Tuesday, November 4, 2008

A bit about Rene Girard's theory of mimetic desire: Part 2

In my previous post, I briefly introduced Rene Girard's theory of mimetic desire, and described the process of imitation taking place as each person seeks to fill what they lack within themselves by imitating another, or many others. That we all do this seems to be easily established. But what is the outcome of our human mimesis (imitation)? One of the primary, and most damaging, outcomes, says Girard, is violence. Here, again, I am taking quotes from Depoortere's book:

"In all the varieties of desire examined by us, we have encountered not only a subject and an object but a third presence as well: the rival... the rival desires the same object as the subject... the subject desires the object because the rival desires it."

Here we see the beginnings of Girard's take on violence. Because we all seek to imitate someone else, a person we take as a model, it is inevitable that conflict will arise. Why? Because now two people are seeking to possess the same object, and since all objects are finite, they cannot be possessed by everyone equally. Many times, the same object cannot be possessed by two people at all. This experience creates a conflict of desires. As Depoortere puts it: "... if I can get rid of the other [the rival], I shall be able to [acquire] the object that will provide with the fullness of being. But, of course, the other thinks the same of me..."

So, according to Girard, all forms of human violence can be traced back to this primordial conflict, which is something that evolved in humans beyond the level of mere instinct. Unlike most (if not all) animals, who fight over needs based in instinctual desires, we fight over any object (including other persons) that we think will give us a more fulfilling existence. Violence is, unfortunately, birthed from mimetic desire.

But there is more. Says Girard, at some point, two early ancestors of humanity fought, and one killed the other...

"There is some commotion. But no, [the victim] does not move anymore. He does nothing anymore... The other apes break off their fights and come to take a look. A circle is formed around the deceased. Silence... Time after time, the same happens. There is total disorder, a lot of aggression and violence; and suddenly... someone is killed. Violence stops, and everybody comes to take a look at the deceased... Suddenly, disorder disappears and an ordered structure comes into being: a circle around the deceased. Moreover, disorder and violence do not return immediately. The circle dissolves, and the apes take up again their daily routine. Rest has come back in the group."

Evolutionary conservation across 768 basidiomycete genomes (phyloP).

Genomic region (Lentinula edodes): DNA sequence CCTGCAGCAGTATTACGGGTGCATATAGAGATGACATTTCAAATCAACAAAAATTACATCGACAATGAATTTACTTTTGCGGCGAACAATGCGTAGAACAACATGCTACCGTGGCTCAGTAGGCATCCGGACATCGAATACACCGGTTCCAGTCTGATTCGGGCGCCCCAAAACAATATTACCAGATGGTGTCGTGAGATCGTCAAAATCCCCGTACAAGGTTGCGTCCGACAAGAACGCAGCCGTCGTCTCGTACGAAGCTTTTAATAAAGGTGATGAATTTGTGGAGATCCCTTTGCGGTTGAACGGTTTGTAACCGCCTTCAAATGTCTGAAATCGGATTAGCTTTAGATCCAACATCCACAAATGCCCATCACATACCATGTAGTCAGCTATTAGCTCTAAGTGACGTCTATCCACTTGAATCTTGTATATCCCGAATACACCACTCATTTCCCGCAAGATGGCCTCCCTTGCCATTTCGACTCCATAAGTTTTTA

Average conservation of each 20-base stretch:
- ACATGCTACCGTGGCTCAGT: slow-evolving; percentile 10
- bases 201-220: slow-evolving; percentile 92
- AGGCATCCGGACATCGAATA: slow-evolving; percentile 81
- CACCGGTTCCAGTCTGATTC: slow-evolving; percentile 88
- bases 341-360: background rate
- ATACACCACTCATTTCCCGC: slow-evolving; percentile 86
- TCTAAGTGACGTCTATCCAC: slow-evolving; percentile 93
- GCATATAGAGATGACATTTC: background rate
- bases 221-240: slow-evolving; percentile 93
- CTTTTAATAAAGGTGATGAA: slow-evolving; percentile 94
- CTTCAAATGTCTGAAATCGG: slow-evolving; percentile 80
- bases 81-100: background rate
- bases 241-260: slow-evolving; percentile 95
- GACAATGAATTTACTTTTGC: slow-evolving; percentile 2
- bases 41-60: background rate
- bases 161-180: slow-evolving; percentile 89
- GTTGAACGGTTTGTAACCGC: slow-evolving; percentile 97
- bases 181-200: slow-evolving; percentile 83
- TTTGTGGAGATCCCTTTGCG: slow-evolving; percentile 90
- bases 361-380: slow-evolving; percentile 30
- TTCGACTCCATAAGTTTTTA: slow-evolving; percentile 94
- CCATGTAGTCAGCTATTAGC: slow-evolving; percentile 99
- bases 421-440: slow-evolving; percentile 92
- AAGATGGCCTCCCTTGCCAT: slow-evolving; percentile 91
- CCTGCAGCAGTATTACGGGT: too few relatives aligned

Here is where Girard's theory, in my opinion, becomes very interesting. Essentially, as he describes it, what develops in the early stages of human evolution (pre-historical human society) is a response to violence that takes on the form of a victim. The killing of just one person halts, at least temporarily, the violence brought on by the mimetic conflict. And so, we have the birth of the "scapegoat."

What is the scapegoat? The scapegoat is the further development of the human need to escape the violence created by mimetic desire. The scapegoat is experienced as something that alleviates violence. So, it becomes possible for early humans to take the next "logical" step - if a scapegoat halts violence, then designating a scapegoat beforehand might actually prevent violence from occurring.

It is Girard's hypothesis that such an understanding of human development can explain nearly every aspect of human culture. Religious rituals, for example, are one of the oldest known human activities. What do all these early rituals involve? Some sort of sacrifice. Why? Because it was understood that sacrifice somehow halts violence (in this case, the violence of the gods, as experienced in natural suffering). This evolutionary response is so deeply ingrained in human beings that it affects us all, even without our realization.

Girard's theory has many profound potential applications, which I will not address here. But, in my third and final post, I will summarize Girard's connection of mimetic theory with Christ (for Girard is, in fact, a Christian). Christ, he states, is the reversal of violence. More to come...

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